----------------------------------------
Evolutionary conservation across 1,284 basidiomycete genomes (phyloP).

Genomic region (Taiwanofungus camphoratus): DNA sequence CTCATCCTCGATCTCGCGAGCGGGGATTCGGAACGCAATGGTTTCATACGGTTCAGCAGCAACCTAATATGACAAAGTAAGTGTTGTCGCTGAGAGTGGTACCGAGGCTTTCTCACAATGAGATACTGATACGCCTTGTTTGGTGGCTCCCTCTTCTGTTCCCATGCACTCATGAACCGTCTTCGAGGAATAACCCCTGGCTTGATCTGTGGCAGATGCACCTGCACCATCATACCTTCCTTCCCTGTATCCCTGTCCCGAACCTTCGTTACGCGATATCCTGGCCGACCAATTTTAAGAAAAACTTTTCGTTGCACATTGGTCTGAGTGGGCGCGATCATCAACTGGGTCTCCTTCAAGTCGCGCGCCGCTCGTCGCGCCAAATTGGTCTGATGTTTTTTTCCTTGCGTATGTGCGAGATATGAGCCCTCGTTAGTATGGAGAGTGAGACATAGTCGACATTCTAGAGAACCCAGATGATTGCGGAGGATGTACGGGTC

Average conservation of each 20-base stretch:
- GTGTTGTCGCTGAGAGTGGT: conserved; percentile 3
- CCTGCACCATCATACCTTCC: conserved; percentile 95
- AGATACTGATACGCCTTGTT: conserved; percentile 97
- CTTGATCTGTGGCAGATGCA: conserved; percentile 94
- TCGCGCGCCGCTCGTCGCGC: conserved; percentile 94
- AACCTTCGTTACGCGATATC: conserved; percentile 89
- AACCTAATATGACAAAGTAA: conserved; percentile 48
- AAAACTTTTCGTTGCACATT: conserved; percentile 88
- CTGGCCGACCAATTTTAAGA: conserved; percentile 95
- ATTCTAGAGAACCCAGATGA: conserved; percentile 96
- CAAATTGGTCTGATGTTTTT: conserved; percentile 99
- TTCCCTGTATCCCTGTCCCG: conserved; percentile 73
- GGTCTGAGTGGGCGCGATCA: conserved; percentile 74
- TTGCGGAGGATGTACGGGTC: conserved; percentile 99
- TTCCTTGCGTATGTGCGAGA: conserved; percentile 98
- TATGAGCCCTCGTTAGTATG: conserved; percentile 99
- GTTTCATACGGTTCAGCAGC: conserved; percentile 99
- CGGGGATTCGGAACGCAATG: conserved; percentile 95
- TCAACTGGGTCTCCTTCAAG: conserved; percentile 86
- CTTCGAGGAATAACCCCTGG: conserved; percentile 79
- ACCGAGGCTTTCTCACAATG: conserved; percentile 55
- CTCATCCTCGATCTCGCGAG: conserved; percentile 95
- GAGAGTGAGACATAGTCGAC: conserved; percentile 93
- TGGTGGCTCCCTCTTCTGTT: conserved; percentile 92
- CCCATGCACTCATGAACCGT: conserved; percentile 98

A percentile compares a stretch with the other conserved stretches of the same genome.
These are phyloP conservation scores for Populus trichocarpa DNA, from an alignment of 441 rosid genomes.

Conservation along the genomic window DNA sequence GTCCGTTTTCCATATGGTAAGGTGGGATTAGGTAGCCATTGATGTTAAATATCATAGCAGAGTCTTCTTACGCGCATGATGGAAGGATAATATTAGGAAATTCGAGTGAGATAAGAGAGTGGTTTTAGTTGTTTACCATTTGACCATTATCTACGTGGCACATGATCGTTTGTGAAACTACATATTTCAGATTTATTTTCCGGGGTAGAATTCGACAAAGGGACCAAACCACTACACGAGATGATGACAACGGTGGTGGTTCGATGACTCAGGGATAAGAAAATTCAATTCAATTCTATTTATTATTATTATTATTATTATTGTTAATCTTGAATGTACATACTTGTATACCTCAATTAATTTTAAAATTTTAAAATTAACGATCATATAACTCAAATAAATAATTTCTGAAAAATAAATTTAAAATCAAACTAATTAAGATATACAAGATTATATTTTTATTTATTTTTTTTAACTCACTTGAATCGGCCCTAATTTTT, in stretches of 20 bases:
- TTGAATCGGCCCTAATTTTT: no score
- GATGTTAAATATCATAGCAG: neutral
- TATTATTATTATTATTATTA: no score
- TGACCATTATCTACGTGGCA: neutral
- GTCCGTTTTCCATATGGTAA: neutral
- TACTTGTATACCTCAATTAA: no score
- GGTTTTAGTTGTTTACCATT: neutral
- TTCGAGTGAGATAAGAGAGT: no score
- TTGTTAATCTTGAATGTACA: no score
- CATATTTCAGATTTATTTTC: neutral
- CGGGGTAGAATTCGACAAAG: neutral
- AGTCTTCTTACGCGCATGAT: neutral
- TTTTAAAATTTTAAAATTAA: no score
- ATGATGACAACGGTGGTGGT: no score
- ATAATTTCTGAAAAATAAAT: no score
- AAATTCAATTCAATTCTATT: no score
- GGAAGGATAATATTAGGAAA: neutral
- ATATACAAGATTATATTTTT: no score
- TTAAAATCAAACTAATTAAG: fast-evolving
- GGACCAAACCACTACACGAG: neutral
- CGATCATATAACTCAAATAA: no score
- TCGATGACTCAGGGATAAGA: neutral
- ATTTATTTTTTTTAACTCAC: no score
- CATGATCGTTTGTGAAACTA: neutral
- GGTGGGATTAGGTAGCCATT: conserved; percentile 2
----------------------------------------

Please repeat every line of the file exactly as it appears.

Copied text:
Evolutionary conservation across 1,284 basidiomycete genomes (phyloP).

Genomic region (Taiwanofungus camphoratus): DNA sequence CTCATCCTCGATCTCGCGAGCGGGGATTCGGAACGCAATGGTTTCATACGGTTCAGCAGCAACCTAATATGACAAAGTAAGTGTTGTCGCTGAGAGTGGTACCGAGGCTTTCTCACAATGAGATACTGATACGCCTTGTTTGGTGGCTCCCTCTTCTGTTCCCATGCACTCATGAACCGTCTTCGAGGAATAACCCCTGGCTTGATCTGTGGCAGATGCACCTGCACCATCATACCTTCCTTCCCTGTATCCCTGTCCCGAACCTTCGTTACGCGATATCCTGGCCGACCAATTTTAAGAAAAACTTTTCGTTGCACATTGGTCTGAGTGGGCGCGATCATCAACTGGGTCTCCTTCAAGTCGCGCGCCGCTCGTCGCGCCAAATTGGTCTGATGTTTTTTTCCTTGCGTATGTGCGAGATATGAGCCCTCGTTAGTATGGAGAGTGAGACATAGTCGACATTCTAGAGAACCCAGATGATTGCGGAGGATGTACGGGTC

Average conservation of each 20-base stretch:
- GTGTTGTCGCTGAGAGTGGT: conserved; percentile 3
- CCTGCACCATCATACCTTCC: conserved; percentile 95
- AGATACTGATACGCCTTGTT: conserved; percentile 97
- CTTGATCTGTGGCAGATGCA: conserved; percentile 94
- TCGCGCGCCGCTCGTCGCGC: conserved; percentile 94
- AACCTTCGTTACGCGATATC: conserved; percentile 89
- AACCTAATATGACAAAGTAA: conserved; percentile 48
- AAAACTTTTCGTTGCACATT: conserved; percentile 88
- CTGGCCGACCAATTTTAAGA: conserved; percentile 95
- ATTCTAGAGAACCCAGATGA: conserved; percentile 96
- CAAATTGGTCTGATGTTTTT: conserved; percentile 99
- TTCCCTGTATCCCTGTCCCG: conserved; percentile 73
- GGTCTGAGTGGGCGCGATCA: conserved; percentile 74
- TTGCGGAGGATGTACGGGTC: conserved; percentile 99
- TTCCTTGCGTATGTGCGAGA: conserved; percentile 98
- TATGAGCCCTCGTTAGTATG: conserved; percentile 99
- GTTTCATACGGTTCAGCAGC: conserved; percentile 99
- CGGGGATTCGGAACGCAATG: conserved; percentile 95
- TCAACTGGGTCTCCTTCAAG: conserved; percentile 86
- CTTCGAGGAATAACCCCTGG: conserved; percentile 79
- ACCGAGGCTTTCTCACAATG: conserved; percentile 55
- CTCATCCTCGATCTCGCGAG: conserved; percentile 95
- GAGAGTGAGACATAGTCGAC: conserved; percentile 93
- TGGTGGCTCCCTCTTCTGTT: conserved; percentile 92
- CCCATGCACTCATGAACCGT: conserved; percentile 98

A percentile compares a stretch with the other conserved stretches of the same genome.
These are phyloP conservation scores for Populus trichocarpa DNA, from an alignment of 441 rosid genomes.

Conservation along the genomic window DNA sequence GTCCGTTTTCCATATGGTAAGGTGGGATTAGGTAGCCATTGATGTTAAATATCATAGCAGAGTCTTCTTACGCGCATGATGGAAGGATAATATTAGGAAATTCGAGTGAGATAAGAGAGTGGTTTTAGTTGTTTACCATTTGACCATTATCTACGTGGCACATGATCGTTTGTGAAACTACATATTTCAGATTTATTTTCCGGGGTAGAATTCGACAAAGGGACCAAACCACTACACGAGATGATGACAACGGTGGTGGTTCGATGACTCAGGGATAAGAAAATTCAATTCAATTCTATTTATTATTATTATTATTATTATTGTTAATCTTGAATGTACATACTTGTATACCTCAATTAATTTTAAAATTTTAAAATTAACGATCATATAACTCAAATAAATAATTTCTGAAAAATAAATTTAAAATCAAACTAATTAAGATATACAAGATTATATTTTTATTTATTTTTTTTAACTCACTTGAATCGGCCCTAATTTTT, in stretches of 20 bases:
- TTGAATCGGCCCTAATTTTT: no score
- GATGTTAAATATCATAGCAG: neutral
- TATTATTATTATTATTATTA: no score
- TGACCATTATCTACGTGGCA: neutral
- GTCCGTTTTCCATATGGTAA: neutral
- TACTTGTATACCTCAATTAA: no score
- GGTTTTAGTTGTTTACCATT: neutral
- TTCGAGTGAGATAAGAGAGT: no score
- TTGTTAATCTTGAATGTACA: no score
- CATATTTCAGATTTATTTTC: neutral
- CGGGGTAGAATTCGACAAAG: neutral
- AGTCTTCTTACGCGCATGAT: neutral
- TTTTAAAATTTTAAAATTAA: no score
- ATGATGACAACGGTGGTGGT: no score
- ATAATTTCTGAAAAATAAAT: no score
- AAATTCAATTCAATTCTATT: no score
- GGAAGGATAATATTAGGAAA: neutral
- ATATACAAGATTATATTTTT: no score
- TTAAAATCAAACTAATTAAG: fast-evolving
- GGACCAAACCACTACACGAG: neutral
- CGATCATATAACTCAAATAA: no score
- TCGATGACTCAGGGATAAGA: neutral
- ATTTATTTTTTTTAACTCAC: no score
- CATGATCGTTTGTGAAACTA: neutral
- GGTGGGATTAGGTAGCCATT: conserved; percentile 2